USAID goals. In view of the US objectives in the Philippines and in Southeast Asia, the problems the US faces in realizing these objectives, and the approach set forth in the USAID MYSP to enable progress to be made, the following six goals are proposed as ones which will govern USAID activities over the planning period, subject of course to modification if and when basic conditions in the Philippine setting change, e.g., stepped up Communist activity in the Philippines [Page 774]emanating from outside the Philippines, failure of agricultural program, etc.

Demonstrating to the Filipino elite, nationalist and other, the advantages of pursuing a vigorous economic development policy that is outside partisan politics, and ultimately identifying nationalism with growth and prosperity;
Denying potential Communist or other subversive exploitation of those Philippine socio-economic problems most susceptible to exploitation, and thus preventing diversion of Philippine energies from the task of economic development;
Creating for the Filipino elite and GOP policy makers an expanded reservoir of patriotic Filipinos who are capable of viewing objectively the socio-economic problems of their country;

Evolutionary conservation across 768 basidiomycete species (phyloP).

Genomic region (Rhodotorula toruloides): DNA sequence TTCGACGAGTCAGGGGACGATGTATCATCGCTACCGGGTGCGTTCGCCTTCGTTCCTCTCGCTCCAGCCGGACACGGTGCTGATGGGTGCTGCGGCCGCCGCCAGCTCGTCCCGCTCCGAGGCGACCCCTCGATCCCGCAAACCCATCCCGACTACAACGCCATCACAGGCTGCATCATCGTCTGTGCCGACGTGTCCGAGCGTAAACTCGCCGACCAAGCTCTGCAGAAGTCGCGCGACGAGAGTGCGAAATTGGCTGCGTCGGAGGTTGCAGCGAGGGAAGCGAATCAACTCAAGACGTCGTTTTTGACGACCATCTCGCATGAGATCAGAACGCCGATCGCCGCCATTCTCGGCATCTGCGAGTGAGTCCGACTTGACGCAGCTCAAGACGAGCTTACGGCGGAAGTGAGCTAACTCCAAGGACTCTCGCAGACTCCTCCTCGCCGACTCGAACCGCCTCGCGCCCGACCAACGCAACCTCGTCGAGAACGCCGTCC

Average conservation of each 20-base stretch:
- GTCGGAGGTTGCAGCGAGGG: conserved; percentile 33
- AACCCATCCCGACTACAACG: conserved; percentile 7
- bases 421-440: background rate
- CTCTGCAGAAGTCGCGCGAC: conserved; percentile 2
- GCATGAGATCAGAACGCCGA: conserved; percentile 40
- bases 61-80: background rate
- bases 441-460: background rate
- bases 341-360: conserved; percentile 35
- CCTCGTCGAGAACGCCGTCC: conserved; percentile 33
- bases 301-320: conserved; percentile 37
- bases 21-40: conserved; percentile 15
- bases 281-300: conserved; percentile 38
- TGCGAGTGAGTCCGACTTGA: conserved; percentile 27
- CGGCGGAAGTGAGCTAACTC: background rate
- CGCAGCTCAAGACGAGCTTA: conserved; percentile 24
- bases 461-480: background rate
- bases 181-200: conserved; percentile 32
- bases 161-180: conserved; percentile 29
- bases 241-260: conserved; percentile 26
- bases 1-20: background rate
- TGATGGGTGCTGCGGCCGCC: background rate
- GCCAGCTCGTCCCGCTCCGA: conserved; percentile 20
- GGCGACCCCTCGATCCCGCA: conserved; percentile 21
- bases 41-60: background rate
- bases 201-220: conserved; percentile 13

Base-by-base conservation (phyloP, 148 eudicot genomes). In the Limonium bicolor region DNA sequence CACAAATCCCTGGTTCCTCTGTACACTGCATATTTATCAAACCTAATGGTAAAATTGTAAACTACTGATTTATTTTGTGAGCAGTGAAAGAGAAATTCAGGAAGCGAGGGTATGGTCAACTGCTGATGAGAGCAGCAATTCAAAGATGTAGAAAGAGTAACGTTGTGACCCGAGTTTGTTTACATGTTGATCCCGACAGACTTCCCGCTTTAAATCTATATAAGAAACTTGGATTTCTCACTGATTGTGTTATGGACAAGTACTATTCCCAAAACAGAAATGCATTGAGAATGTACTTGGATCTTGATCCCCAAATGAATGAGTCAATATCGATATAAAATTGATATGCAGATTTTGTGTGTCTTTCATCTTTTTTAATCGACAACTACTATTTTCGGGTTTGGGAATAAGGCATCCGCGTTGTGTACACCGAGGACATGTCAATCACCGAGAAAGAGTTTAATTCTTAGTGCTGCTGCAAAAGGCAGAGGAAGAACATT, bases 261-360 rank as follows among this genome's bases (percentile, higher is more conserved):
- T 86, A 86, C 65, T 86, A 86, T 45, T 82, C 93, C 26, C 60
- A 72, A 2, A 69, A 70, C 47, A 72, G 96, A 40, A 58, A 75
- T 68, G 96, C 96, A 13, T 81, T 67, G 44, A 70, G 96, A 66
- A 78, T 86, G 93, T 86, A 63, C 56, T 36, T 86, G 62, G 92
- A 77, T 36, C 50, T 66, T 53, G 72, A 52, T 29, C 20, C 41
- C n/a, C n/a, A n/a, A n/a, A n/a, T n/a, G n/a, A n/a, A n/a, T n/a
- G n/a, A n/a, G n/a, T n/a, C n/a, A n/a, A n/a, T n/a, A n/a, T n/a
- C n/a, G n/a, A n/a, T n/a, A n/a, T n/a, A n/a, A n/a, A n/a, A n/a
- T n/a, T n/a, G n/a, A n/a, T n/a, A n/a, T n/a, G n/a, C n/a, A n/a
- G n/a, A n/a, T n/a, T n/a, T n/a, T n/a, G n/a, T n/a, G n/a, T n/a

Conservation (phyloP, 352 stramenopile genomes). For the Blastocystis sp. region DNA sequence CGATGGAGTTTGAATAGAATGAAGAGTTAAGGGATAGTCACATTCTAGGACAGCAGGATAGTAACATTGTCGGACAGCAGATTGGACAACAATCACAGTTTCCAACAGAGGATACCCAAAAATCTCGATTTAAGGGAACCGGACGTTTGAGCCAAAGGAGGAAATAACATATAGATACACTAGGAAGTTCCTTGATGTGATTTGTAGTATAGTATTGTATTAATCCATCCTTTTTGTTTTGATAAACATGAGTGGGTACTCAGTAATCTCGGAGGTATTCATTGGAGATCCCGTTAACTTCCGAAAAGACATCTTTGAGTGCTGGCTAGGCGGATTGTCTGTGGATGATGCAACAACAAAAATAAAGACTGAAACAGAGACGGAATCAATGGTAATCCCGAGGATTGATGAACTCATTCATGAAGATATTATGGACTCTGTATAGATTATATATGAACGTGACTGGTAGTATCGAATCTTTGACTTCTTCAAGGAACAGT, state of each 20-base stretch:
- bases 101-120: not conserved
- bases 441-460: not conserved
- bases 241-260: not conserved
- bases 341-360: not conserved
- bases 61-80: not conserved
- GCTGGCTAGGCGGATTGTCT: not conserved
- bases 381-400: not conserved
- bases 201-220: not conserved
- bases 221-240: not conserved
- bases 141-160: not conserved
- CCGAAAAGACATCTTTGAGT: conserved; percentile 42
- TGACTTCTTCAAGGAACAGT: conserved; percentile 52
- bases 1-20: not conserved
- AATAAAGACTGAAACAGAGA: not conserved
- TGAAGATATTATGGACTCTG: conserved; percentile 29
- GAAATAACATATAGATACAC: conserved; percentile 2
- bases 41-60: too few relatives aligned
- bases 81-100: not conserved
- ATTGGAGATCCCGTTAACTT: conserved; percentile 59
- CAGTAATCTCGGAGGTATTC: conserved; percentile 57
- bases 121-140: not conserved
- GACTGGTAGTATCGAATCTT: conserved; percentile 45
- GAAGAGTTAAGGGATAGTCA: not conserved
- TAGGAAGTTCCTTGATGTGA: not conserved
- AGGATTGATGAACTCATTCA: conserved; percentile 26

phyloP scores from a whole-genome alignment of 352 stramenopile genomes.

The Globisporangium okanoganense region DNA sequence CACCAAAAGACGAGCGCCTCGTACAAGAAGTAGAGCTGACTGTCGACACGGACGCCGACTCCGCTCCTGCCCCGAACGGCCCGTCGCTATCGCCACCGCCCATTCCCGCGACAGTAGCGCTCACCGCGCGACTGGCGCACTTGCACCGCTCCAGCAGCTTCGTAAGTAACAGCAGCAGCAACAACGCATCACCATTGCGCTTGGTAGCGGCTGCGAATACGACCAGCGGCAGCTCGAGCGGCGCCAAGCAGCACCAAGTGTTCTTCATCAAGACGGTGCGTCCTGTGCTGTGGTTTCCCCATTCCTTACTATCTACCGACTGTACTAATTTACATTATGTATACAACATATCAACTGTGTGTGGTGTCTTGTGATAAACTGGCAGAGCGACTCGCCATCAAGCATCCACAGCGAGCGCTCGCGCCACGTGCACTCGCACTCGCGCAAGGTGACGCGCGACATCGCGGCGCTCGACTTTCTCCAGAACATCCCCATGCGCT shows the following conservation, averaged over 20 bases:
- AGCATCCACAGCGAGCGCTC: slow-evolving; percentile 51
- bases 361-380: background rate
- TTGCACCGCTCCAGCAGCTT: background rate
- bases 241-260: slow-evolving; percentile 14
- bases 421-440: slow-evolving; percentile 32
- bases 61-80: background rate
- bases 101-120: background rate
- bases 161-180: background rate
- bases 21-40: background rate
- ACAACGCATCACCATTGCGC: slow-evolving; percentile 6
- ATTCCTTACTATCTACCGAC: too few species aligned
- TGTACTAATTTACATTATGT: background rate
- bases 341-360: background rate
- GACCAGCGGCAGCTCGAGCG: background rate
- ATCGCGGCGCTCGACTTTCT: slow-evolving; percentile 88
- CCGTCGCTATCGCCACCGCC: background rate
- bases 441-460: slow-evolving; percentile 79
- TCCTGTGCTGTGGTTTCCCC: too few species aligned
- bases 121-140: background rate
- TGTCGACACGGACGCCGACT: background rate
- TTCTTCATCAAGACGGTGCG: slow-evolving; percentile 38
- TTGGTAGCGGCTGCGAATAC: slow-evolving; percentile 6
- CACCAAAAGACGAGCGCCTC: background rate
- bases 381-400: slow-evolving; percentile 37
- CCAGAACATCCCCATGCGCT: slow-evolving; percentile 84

Improving, on a modest scale, Philippine health, education and public administration, in preparation for the time when economic development becomes a national policy;
Developing private Philippine institutions and local governments, where possible, to become viable alternatives for central government bureaucracy, and through which programs and projects can be executed;
Encouraging non-US assistance in financing and executing foreign aid projects in order to gradually focus Filipino attention away from the United States, and particularly within the Southeast Asia region itself.

The specific program components associated with the achieve- ment of each goal, along with priorities over time, are identified in the MYSP.

The foregoing outline of the new approach proposed in the MYSP was reviewed by the Ambassador and USAID director prior to their departure for Washington and approved in principle. It reflects a growing view within this Mission that more vigorous steps and new departures are essential in the general thrust of our aid programs in the Philippines if we are to assist the present administration in halting the downward internal spiral which has characterized the past several years and in effecting a reasonable turn-around.